U.K. Prime Minister Boris Johnson has an unusual family history, which many may find surprising. The great-grandfather of the former mayor of London was a Turkish Muslim named Ali Kemal.
Despite his controversial views on Islam and Muslims, and even his past disparaging remarks about Turkey, Johnson was still affectionately referred to as “Boris the Turk” by some Turkish media. A tweet shared by Snopes readers asked us to look into Johnson’s ancestor who led an unusual life and met a violent end.
Kemal was a prominent journalist and later a minister in the waning days of the Ottoman empire. He met Winifred Brun, a British woman, during a trip to Switzerland, and they married in 1903 in London. Kemal became a dissident and took refuge in London around 1909 where his son, Osman Wilfred Kemal (Johnson's grandfather), was born the same year. In 1912, Kemal returned to Turkey and left his children in the care of their grandmother.
An ardent monarchist who supported the Ottoman sultan and welcomed the British occupation that helped keep him on the throne, Kemal opposed Mustafa Kemal Atatürk, the general who later created the Turkish republic.
After the Turkish nationalists were defeated in World War I, Kemal was made interior minister in a brand new government. During his short term, he issued orders against Atatürk that the BBC television show "Who Do You Think You Are?" described as a “serious political mistake.” Kemal later resigned from his position and returned to writing articles. He criticized the violent tactics of radical nationalists including political murders. But when nationalists gained power, Kemal became a target.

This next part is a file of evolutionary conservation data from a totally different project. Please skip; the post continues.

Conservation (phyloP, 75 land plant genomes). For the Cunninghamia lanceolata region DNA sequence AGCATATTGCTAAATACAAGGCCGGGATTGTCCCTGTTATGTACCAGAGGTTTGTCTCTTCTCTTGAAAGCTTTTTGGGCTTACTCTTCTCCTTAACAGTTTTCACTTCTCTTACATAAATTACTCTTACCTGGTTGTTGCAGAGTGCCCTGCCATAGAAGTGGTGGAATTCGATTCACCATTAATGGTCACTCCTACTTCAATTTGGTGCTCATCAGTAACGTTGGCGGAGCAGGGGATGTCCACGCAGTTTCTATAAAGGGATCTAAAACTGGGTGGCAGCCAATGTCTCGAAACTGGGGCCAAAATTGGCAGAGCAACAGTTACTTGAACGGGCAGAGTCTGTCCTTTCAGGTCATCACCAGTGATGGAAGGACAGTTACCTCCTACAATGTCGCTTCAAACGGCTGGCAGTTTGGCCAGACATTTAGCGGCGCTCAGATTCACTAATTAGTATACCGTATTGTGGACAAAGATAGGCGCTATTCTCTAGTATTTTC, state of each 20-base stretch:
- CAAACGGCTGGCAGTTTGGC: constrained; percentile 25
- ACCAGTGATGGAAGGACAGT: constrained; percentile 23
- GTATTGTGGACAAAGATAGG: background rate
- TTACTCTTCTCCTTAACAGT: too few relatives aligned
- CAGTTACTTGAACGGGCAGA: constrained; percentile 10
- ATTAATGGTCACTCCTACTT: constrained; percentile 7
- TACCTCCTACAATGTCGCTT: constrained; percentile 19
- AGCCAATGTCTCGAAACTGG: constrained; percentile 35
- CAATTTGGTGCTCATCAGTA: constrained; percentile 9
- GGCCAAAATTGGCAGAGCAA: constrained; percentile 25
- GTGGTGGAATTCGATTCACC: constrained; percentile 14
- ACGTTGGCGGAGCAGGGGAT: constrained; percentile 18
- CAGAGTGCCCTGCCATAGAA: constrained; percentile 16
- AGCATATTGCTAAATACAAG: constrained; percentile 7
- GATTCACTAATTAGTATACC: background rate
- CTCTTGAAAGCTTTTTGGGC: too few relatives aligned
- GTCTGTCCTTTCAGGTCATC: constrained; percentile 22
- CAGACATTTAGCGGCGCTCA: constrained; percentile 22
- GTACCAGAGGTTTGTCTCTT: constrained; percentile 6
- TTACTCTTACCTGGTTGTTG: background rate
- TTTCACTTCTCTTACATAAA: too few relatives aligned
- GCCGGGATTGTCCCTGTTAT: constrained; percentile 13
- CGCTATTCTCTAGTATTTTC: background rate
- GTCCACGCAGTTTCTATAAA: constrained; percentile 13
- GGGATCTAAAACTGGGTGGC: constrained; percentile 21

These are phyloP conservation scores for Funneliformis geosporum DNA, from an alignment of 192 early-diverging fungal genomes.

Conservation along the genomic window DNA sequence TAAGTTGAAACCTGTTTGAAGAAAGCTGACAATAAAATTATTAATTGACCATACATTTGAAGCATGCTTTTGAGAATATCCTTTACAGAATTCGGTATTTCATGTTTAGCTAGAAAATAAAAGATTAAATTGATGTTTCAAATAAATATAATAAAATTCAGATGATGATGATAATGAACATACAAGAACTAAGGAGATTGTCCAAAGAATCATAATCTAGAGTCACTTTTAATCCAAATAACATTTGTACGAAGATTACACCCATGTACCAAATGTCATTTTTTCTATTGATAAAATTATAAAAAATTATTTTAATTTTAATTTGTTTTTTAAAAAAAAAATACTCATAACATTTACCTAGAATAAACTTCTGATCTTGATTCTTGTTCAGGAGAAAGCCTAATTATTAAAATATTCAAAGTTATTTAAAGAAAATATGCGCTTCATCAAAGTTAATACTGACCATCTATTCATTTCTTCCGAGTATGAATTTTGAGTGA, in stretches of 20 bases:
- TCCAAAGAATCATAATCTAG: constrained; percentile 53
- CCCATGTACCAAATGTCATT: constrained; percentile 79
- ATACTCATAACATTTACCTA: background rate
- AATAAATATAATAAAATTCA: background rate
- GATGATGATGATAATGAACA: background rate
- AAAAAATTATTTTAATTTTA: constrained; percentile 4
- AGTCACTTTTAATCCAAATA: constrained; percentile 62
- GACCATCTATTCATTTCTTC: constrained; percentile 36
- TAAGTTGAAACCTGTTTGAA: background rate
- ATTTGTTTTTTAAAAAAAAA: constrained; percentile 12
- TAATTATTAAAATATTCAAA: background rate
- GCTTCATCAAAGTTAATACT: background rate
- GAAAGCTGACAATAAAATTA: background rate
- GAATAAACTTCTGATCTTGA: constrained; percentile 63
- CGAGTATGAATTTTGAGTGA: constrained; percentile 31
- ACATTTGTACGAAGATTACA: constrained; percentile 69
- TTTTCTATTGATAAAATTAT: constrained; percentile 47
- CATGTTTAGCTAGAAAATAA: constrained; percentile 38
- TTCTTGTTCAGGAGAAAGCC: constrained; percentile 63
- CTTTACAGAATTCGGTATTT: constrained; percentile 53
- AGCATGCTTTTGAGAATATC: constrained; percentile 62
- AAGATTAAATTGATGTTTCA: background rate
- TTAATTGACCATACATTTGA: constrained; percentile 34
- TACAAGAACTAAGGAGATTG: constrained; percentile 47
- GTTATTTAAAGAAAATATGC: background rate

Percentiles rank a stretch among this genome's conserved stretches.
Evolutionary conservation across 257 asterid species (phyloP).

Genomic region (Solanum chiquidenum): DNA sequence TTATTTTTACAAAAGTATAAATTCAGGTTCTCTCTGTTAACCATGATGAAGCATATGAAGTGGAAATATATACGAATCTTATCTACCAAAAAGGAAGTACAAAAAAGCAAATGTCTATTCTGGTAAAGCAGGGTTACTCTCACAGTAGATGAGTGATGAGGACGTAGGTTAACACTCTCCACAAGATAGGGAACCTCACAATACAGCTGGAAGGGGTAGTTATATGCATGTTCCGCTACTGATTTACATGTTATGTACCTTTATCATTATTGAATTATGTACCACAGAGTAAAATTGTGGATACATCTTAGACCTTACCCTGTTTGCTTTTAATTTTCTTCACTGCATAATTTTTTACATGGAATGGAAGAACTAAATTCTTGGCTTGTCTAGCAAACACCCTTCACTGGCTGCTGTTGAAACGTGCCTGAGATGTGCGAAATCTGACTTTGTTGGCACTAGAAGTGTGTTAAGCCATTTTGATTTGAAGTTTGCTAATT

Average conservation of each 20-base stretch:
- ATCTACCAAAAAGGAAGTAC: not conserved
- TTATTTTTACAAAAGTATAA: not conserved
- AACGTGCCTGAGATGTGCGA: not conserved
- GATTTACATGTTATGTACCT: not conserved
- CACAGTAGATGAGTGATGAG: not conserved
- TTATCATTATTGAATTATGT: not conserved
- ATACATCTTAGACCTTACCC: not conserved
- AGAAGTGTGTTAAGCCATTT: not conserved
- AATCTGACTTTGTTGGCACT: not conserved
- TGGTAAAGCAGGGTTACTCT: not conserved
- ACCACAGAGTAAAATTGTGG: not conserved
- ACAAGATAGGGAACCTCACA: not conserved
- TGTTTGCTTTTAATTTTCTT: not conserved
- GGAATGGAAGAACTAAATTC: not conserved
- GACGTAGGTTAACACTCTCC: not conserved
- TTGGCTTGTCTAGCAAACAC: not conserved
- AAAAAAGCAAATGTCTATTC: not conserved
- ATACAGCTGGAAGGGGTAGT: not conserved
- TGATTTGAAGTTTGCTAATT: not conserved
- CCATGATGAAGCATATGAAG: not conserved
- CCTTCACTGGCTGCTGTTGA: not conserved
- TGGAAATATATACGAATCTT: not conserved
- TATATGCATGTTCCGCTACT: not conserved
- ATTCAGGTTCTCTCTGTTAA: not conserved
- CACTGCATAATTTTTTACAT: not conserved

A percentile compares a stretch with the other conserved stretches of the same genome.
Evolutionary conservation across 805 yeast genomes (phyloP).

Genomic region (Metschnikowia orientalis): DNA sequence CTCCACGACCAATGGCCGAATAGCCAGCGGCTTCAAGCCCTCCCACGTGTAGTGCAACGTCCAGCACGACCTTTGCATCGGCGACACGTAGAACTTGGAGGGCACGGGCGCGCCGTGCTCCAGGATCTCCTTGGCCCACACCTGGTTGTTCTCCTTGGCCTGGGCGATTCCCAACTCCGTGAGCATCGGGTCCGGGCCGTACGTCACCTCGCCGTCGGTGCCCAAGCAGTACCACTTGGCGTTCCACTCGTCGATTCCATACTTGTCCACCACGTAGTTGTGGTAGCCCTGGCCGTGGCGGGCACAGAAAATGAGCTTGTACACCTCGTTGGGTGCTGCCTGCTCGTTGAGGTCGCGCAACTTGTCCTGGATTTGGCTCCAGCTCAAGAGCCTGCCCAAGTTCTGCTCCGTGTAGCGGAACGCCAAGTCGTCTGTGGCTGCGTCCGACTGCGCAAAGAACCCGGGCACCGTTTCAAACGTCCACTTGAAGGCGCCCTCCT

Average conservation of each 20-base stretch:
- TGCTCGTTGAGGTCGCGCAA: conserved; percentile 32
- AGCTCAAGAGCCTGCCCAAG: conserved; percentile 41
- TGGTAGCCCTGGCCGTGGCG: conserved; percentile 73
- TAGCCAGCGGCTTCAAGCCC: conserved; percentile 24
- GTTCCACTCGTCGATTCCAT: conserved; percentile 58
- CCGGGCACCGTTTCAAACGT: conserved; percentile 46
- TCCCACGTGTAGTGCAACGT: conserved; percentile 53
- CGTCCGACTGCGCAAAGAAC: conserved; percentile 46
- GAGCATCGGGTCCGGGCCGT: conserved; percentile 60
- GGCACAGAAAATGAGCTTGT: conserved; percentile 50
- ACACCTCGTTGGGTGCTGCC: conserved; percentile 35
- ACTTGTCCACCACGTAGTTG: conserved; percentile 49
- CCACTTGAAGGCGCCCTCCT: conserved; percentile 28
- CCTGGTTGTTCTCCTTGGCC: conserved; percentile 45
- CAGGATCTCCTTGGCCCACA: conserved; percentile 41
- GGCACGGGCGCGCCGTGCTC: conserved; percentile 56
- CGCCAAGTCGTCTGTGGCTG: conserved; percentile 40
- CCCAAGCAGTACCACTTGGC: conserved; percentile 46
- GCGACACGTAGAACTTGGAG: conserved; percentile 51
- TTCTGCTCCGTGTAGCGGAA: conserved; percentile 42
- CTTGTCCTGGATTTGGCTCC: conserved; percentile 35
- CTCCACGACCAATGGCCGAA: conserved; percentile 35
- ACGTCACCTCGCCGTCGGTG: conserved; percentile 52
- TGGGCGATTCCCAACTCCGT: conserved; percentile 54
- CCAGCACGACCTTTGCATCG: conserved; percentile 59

According to the Turkish newspaper Daily Sabah, Kemal eventually wrote on Sept. 10, 1922, following the liberation of İzmir province from Greek occupation, a piece titled, "We had and still have the same goal," in which he "admitted to being wrong." Kemal was kidnapped on the orders of the new government and brought to Ankara to face a trial of treason. But in November 1922, on the way to his trial, Kemal was lynched by a mob.
Johnson explored his roots in a 2008 episode of “Who Do You Think You Are?,” a show about discovering the ancestors of celebrities, that aired on BBC. In the episode, he visited Turkey, spoke to relatives, and learned more about his ancestor, including that Kemal was a hafiz—someone who had memorized the Quran.
At the 1:20 mark in the video below, Johnson learns from a relative about Kemal’s education at a traditional Quranic school. Johnson says in the clip, “My great-grandfather Ali Kemal could not only read this whole thing, but he actually knew it all by heart. Amazing. I won the scripture knowledge prize!”
While the above tweet claims Kemal was an activist, it would be more accurate to say he was a journalist and later a politician, even though he was very politically active, opinionated, and vocal during the Turkish independence struggle.
Residents of Kemal’s ancestral village in Turkey say Johnson's blond hair was inherited from his Turkish forefathers.
According to the creators of “Who Do You Think You Are,” around 1916 they found documentation showing Brun’s mother, Margaret Johnson, tried to change her half-Turkish grandchildren’s names to Johnson, but the reasons were unclear:
We wondered whether Margaret might have wanted to do this because [Osman] Wilfred was growing up during the First World War, when Britain was fighting Turkey as well as Germany, and at a time when a young boy with a Turkish name might have become a target at school and in society. Whatever the reason, this is the moment when Boris's great-great-grandmother, Margaret Johnson, changed the family surname forever. Had she not, the current Mayor of London would be Boris Kemal!
Given the extensive documentation and research around Johnson’s great-grandfather’s story, and that he was a prominent figure in Turkish history, plenty of evidence shows the current U.K. prime minister had a Turkish Muslim ancestor. We therefore rate this claim as “True.”